Edible gardens are being established in eight Aboriginal communities in Alice Springs, brining a source of fresh, affordable fruit and vegetables alongside a nutrition education program.
Food security is a fundamental human right and an essential component for self-determination as it relates to health. Food insecurity for Aboriginal people is often described in terms of remote communities, where people buy food from a single community store and prices are often hiked up beyond affordability. What many people don’t realise is food security is also an issue for Aboriginal people living in urban and regional area, including in Alice Springs.
Building on the success of the Amern Mwerr Good Food Gardens approach that was developed in the Utopia Homelands, the Amern Mwerr program is expanding to build food gardens (and associated landscaping) in eight Aboriginal communities in Alice Springs, in partnership with Tangentyere Council, NT Health and PHNNT. The program will also provide support to gardens located at Red Cross, Alice Springs Women’s Shelter and other locations.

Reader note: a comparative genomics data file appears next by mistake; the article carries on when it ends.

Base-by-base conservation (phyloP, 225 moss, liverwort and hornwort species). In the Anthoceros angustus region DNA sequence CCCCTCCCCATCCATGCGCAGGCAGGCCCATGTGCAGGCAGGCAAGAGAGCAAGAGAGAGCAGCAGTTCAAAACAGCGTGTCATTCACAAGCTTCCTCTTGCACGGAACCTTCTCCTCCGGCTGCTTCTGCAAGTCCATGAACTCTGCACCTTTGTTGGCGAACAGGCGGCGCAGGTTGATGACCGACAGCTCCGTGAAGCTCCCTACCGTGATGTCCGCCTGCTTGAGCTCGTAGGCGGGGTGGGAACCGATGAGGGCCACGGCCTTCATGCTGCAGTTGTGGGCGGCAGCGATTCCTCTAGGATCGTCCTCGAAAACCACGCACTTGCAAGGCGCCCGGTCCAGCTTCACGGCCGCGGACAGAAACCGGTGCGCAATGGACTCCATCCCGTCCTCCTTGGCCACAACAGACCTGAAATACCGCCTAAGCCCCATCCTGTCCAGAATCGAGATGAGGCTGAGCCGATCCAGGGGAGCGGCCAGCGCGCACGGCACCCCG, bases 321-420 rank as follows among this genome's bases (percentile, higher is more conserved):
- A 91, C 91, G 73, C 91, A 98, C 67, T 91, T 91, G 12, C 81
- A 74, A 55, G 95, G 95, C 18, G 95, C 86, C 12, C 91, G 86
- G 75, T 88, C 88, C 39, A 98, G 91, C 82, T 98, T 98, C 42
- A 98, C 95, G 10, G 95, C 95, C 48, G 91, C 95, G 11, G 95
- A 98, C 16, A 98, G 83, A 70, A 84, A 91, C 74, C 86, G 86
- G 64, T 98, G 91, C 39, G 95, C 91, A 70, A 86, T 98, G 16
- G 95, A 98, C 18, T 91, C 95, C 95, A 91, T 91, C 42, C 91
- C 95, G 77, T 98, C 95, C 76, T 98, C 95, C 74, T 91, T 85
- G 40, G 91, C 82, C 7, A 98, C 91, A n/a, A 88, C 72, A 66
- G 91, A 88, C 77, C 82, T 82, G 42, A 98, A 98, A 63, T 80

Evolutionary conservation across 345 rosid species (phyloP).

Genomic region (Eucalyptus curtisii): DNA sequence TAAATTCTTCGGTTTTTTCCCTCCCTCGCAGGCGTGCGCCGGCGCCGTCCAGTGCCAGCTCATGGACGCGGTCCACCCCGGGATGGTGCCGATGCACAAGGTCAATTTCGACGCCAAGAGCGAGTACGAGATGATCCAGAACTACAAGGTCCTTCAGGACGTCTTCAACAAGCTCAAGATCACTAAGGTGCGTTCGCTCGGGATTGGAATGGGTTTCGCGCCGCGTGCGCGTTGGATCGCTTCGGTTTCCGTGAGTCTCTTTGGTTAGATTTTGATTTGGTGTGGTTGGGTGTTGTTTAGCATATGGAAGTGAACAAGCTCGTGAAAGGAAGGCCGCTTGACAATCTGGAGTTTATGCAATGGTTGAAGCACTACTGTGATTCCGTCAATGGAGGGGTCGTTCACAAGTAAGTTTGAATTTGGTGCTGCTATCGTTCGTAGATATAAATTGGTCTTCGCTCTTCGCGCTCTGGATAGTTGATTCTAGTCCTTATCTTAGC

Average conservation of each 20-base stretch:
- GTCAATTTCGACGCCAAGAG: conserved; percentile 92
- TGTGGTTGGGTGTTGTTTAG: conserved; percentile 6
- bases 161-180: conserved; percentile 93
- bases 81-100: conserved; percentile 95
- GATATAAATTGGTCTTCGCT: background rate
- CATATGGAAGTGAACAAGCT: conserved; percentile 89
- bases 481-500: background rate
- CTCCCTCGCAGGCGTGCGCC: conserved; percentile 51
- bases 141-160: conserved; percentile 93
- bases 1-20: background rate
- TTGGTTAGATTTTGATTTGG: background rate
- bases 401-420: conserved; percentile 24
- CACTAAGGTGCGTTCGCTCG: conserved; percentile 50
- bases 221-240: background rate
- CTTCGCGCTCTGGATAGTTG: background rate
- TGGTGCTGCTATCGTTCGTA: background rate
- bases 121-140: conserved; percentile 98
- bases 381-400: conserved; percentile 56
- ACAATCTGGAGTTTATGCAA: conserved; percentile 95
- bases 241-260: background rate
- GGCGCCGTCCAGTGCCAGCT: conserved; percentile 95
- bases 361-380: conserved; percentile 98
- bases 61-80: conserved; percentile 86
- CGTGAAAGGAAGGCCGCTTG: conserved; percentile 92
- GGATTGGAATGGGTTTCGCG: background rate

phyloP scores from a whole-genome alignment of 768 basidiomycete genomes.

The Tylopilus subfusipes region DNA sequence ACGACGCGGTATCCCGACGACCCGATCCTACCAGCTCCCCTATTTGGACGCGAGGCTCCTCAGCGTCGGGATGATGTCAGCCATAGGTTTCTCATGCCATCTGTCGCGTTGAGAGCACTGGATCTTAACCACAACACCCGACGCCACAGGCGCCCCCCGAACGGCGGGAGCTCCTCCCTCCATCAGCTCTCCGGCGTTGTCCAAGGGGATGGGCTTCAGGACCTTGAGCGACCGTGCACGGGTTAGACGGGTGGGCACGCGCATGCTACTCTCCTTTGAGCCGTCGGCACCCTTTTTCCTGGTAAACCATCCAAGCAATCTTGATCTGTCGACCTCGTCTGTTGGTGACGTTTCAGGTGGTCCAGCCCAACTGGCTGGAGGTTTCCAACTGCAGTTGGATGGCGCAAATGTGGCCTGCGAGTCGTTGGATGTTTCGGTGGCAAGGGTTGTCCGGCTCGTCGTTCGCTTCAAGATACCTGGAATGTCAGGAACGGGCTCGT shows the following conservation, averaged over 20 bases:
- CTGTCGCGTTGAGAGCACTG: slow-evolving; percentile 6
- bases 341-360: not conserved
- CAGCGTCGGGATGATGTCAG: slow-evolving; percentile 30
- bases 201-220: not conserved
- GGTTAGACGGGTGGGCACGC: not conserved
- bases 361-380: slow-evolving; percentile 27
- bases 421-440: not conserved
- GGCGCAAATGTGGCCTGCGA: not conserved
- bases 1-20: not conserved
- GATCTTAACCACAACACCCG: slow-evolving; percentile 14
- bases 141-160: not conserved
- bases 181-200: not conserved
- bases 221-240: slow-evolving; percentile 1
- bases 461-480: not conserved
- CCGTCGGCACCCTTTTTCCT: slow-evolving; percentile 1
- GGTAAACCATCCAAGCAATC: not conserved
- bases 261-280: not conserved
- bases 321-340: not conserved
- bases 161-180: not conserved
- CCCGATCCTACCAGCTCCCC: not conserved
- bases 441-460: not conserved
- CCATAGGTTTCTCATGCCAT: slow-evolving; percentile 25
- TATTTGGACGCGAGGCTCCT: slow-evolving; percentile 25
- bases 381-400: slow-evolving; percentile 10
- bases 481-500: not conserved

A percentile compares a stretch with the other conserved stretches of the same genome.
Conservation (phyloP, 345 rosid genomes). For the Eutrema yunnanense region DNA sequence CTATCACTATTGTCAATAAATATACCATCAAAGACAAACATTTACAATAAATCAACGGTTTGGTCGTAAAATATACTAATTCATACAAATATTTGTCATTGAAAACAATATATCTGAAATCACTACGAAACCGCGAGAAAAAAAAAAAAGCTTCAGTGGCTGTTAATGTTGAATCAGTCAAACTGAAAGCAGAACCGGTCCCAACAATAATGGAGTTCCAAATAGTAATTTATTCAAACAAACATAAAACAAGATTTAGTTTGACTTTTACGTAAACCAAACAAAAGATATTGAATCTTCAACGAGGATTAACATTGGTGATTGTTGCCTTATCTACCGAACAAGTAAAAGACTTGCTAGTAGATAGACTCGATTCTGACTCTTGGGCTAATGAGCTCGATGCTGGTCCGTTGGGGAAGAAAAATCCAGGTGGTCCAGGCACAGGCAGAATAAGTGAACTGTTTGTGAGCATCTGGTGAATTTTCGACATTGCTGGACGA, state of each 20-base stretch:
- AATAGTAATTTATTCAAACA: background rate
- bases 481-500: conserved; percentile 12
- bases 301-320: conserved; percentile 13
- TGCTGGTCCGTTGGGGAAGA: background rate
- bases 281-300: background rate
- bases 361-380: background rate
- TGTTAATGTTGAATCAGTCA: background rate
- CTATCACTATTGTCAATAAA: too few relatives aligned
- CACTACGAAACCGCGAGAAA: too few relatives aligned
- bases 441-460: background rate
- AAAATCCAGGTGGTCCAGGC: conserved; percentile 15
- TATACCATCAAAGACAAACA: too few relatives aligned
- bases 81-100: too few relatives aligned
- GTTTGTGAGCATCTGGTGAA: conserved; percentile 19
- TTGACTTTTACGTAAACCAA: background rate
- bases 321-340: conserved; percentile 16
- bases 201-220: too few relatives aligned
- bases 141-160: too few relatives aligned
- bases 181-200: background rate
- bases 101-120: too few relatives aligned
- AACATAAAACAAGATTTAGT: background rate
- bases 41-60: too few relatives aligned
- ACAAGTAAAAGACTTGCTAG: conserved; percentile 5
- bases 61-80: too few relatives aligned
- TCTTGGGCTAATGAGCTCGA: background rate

These gardens will become a site for producing home grown food, for socializing and for learning about heathy eating and hygiene practices. Crucial to the project’s success is Arid Edge’s approach of providing long term fortnightly/monthly support to gardens and gardeners, organising working bees, training gardeners, providing maintenance support and most importantly cooking up produce together in the gardens.
Tangentyere Council, NT Health and PHNNT
Amern Mwerr Good Food, landscaping
multiple locations, Alice Springs